0
Research Papers: Hydrodynamic Lubrication

A Lattice-Boltzmann Approach to Fluid Film Lubrication

[+] Author and Article Information
Bogdan R. Kucinschi1

Department of Mechanical, Industrial, and Manufacturing Engineering, University of Toledo, Toledo, OH 43606bkucinsc@eng.utoledo.edu

Abdollah A. Afjeh

Department of Mechanical, Industrial, and Manufacturing Engineering, University of Toledo, Toledo, OH 43606aafjeh@utnet.utoledo.edu

1

Corresponding author.

J. Tribol 132(2), 021705 (Apr 22, 2010) (7 pages) doi:10.1115/1.4000694 History: Received May 08, 2009; Revised November 12, 2009; Published April 22, 2010; Online April 22, 2010

This paper deals with the application of the lattice-Boltzmann method (LBM) to fluid-film lubrication. Compared with the traditional computational approach in lubrication (based on Reynolds equation), LBM does not neglect inertia forces. The implementation of LBM is less demanding than that of the Navier–Stokes solvers for complex geometric configurations. Various wall boundary conditions, as well as the multiple relaxation time model, are discussed. Bearing cavitation is approached in a simplified manner. The LBM solutions for two classic configurations are compared with the corresponding analytic and numeric solutions of the Reynolds or Navier–Stokes equations. The LBM results were satisfactory for the investigated cases.

FIGURES IN THIS ARTICLE
<>
Copyright © 2010 by American Society of Mechanical Engineers
Your Session has timed out. Please sign back in to continue.

References

Figures

Grahic Jump Location
Figure 1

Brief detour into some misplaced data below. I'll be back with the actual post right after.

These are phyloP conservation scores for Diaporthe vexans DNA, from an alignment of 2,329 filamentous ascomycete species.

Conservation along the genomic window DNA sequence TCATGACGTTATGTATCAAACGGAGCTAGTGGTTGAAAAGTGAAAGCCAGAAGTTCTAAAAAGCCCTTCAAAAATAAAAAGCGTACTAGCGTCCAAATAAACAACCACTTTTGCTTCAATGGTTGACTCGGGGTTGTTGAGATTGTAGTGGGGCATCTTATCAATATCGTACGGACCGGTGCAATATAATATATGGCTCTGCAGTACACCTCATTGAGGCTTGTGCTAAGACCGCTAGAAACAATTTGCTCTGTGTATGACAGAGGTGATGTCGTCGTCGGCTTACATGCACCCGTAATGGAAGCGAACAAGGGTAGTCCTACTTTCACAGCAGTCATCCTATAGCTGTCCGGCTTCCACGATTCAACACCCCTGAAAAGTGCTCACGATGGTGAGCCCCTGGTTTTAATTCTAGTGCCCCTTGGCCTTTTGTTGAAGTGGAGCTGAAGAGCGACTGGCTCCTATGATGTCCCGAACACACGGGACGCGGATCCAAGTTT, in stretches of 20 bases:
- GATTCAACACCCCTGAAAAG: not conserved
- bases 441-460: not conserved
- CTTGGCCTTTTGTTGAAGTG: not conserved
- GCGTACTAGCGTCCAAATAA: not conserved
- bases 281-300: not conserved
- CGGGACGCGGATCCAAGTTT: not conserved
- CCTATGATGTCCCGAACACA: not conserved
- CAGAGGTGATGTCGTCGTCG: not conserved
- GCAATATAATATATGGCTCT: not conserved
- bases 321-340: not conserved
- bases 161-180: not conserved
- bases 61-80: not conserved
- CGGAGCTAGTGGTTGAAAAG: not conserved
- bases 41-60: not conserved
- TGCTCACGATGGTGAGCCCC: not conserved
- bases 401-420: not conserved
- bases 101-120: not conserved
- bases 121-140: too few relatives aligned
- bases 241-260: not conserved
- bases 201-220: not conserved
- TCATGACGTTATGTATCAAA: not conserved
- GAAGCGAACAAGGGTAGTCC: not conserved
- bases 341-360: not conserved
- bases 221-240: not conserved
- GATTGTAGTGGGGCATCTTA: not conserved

The two-dimensional, nine-velocity lattice

Grahic Jump Location
Figure 2

Illustration of the intersection of the lattice with a wall: in this example, the intersection point C is situated on the link in direction 5 (see Fig. 1) such that the scatter occurs on the opposite direction, which was direction 7

Grahic Jump Location
Figure 3

Simplified representation of the grid for the plane slider in Sec. 3

Grahic Jump Location
Figure 4

Pressure distribution inside a cavitated journal bearing (n=1000 rpm), which was computed using the LBGK model and a finite element algorithm (23)

Tables

Errata

Discussions

Some tools below are only available to our subscribers or users with an online account.

Related Content

Customize your page view by dragging and repositioning the boxes below.

Related Journal Articles
Related eBook Content
Topic Collections

Sorry! You do not have access to this content. For assistance or to subscribe, please contact us:

  • TELEPHONE: 1-800-843-2763 (Toll-free in the USA)
  • EMAIL: asmedigitalcollection@asme.org
Sign In